Three decades ago there was no per­cep­ti­ble de­mand for a male Erma Bombeck. It was a time be­fore sin­gle fa­ther­hood and stay-at-home dads. Fa­ther­hood may have had its place on “Fa­ther Knows Best,” “Leave It to Beaver” and “My Three Sons,” but few peo­ple seemed ea­ger to read about it. Most male news­pa­per read­ers never got past the fi­nan­cial pages and the sports sec­tion. And maybe women weren’t ready to read about the tri­als and tribu­la­tions of par­ent­hood from some­one who didn’t wear stretch marks and had never ex­pe­ri­enced post­par­tum de­pres­sion.

Even my ed­i­tors man­aged to sti­fle their en­thu­si­asm. As a memo from one of them warned af­ter a col­umn about flop­ping with my son rac­ing minia­ture cars at the Pinewood Derby, “I think you’re over­do­ing the home and fam­ily bit.”

Easily the most mean­ing­ful en­cour­age­ment came from Erma her­self, who in 1980 wrote a fore­word for my first book, “Fathers Are Peo­ple Too.”

“Ev­ery once in a while a hu­morist comes along who is des­tined to be­come a leg­end,” she wrote. “Un­til she comes along, D.L. Stewart will do just fine.”

When the book started at the bot­tom of the worst-sellers list and showed no signs of mov­ing up­ward, she con­soled me with, “What a shame you weren’t born to Supp-hose. It’s hell be­ing born in the Year of the Woman.”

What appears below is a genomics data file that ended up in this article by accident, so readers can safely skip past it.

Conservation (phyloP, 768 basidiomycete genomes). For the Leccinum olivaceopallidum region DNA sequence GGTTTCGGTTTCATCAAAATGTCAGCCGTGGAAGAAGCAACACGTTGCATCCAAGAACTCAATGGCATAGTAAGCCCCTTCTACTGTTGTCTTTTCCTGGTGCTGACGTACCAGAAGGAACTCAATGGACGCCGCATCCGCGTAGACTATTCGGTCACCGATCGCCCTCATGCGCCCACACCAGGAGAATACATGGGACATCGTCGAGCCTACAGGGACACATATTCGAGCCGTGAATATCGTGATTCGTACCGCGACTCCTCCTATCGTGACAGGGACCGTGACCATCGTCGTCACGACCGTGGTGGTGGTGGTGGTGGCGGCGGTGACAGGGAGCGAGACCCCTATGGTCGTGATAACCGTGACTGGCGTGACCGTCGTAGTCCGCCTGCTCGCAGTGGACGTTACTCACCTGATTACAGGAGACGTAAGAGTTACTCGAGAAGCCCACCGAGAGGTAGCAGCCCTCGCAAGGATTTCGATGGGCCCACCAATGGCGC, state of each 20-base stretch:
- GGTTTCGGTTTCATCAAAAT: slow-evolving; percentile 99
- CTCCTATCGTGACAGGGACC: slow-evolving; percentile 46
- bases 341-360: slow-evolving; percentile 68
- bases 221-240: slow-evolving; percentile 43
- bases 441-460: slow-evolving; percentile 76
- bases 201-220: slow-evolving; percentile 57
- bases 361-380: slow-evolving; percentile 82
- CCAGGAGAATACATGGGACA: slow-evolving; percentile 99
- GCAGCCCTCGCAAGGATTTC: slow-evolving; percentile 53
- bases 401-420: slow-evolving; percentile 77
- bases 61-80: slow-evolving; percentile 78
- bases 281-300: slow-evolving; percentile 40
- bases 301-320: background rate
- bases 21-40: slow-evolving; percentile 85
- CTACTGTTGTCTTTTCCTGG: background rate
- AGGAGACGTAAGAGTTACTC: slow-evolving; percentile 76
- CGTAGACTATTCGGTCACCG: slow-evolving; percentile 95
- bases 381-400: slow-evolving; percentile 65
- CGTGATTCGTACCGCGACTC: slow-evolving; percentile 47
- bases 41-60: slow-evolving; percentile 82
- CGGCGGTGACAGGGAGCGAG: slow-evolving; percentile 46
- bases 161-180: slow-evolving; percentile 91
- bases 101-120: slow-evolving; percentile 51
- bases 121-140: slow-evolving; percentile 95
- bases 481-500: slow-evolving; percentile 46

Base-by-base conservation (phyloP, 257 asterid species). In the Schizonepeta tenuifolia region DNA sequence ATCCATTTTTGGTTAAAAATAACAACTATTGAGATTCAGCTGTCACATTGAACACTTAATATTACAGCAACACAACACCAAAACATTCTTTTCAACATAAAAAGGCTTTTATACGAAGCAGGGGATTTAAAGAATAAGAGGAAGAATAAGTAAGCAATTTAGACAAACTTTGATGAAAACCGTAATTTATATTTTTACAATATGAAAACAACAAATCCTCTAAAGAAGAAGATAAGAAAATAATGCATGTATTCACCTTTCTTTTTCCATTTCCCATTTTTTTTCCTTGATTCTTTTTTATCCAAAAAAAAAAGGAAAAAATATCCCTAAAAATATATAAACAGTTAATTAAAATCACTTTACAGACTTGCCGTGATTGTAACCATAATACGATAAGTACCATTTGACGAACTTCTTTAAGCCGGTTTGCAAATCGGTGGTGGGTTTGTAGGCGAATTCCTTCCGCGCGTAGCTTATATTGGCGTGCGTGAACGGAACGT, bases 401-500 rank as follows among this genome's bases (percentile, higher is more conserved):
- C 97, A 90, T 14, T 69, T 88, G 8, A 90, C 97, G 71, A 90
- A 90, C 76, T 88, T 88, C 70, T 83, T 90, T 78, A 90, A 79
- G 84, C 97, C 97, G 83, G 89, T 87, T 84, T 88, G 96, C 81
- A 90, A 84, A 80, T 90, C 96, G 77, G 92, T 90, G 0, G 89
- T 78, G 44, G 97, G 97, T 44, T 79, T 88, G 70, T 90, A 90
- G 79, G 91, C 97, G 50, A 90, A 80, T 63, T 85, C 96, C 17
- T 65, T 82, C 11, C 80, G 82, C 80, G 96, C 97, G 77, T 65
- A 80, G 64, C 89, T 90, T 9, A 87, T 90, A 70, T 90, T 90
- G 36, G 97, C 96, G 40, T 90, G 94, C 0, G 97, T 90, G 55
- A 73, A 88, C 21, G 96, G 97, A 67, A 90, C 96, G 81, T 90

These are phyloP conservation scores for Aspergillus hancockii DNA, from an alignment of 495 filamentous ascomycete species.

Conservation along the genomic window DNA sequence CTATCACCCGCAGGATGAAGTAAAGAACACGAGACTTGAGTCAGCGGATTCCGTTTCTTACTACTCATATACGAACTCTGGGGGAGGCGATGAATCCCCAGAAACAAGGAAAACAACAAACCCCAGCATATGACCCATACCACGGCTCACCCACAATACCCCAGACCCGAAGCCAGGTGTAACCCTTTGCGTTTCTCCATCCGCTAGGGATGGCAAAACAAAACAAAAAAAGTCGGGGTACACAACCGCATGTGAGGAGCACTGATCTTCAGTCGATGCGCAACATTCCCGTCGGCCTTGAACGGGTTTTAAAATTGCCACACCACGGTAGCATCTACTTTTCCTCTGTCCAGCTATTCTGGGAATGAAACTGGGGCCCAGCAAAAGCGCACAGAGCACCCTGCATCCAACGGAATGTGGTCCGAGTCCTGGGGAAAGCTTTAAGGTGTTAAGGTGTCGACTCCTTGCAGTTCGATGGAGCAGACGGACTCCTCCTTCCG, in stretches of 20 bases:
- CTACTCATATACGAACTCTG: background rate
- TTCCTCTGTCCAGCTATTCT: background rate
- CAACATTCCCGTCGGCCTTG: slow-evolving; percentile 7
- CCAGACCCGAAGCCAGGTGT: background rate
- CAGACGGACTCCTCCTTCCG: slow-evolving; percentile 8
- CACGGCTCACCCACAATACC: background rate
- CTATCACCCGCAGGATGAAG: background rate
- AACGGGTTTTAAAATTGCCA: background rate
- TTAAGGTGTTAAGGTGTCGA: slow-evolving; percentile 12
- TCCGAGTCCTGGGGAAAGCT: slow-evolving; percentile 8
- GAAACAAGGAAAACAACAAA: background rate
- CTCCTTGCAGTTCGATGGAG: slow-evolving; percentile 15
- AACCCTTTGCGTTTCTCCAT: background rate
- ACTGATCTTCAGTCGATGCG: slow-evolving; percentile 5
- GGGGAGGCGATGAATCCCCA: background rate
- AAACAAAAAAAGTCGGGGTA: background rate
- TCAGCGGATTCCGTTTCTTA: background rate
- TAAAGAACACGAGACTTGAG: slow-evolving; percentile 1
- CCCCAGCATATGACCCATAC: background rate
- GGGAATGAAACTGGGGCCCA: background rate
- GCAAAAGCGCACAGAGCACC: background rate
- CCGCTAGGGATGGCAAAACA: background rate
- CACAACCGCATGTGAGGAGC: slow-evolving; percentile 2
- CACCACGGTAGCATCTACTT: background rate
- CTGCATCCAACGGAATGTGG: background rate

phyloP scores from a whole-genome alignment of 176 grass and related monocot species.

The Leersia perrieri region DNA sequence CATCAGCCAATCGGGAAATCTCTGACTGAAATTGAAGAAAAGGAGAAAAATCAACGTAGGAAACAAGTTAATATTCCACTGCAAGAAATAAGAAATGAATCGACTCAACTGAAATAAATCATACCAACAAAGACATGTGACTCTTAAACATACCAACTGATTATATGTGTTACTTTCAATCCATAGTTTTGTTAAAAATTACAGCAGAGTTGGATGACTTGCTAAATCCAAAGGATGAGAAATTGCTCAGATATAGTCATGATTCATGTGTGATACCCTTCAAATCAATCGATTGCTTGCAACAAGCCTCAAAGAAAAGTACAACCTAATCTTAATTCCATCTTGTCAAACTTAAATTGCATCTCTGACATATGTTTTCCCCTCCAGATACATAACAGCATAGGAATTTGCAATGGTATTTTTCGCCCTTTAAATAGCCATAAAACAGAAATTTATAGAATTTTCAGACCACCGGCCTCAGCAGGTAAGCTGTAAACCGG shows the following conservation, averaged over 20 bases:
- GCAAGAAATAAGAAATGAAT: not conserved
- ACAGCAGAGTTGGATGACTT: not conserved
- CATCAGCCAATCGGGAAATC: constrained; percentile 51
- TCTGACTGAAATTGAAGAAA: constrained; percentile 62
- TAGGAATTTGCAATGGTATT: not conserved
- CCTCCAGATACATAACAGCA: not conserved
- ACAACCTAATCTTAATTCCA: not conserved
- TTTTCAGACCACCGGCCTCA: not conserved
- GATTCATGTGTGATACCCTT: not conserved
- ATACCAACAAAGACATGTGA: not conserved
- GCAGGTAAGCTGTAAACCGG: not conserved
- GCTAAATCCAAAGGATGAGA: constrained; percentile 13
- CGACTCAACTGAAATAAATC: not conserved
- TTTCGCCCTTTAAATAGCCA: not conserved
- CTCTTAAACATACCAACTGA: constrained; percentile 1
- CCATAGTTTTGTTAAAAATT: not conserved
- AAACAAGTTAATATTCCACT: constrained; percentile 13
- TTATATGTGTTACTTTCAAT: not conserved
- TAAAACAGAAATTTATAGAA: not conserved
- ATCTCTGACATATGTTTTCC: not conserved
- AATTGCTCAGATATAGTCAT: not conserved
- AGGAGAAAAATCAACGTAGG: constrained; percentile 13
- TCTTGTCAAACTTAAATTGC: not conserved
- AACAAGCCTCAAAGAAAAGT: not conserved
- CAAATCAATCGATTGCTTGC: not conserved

If Supp-hose were the an­swer, I would have worn them gladly. But I don’t think it would have mat­tered if I’d worn a push-up bra and a thong.

Hop­ing to boost sales, the pub­lisher sent me on the oblig­a­tory book tour but ap­par­ently ne­glected to let media out­lets know ex­actly what the book was all about, and I was sched­uled on some shows by pro­duc­ers who were un­der the mis­taken im­pres­sion that I had parental wis­dom to im­part. On a call- in TV show in Cleve­land, a viewer asked for my ad­vice on what to do when her child peed in the re­frig­er­a­tor. All I could think to say was that I wouldn’t drink the lemon­ade in her house.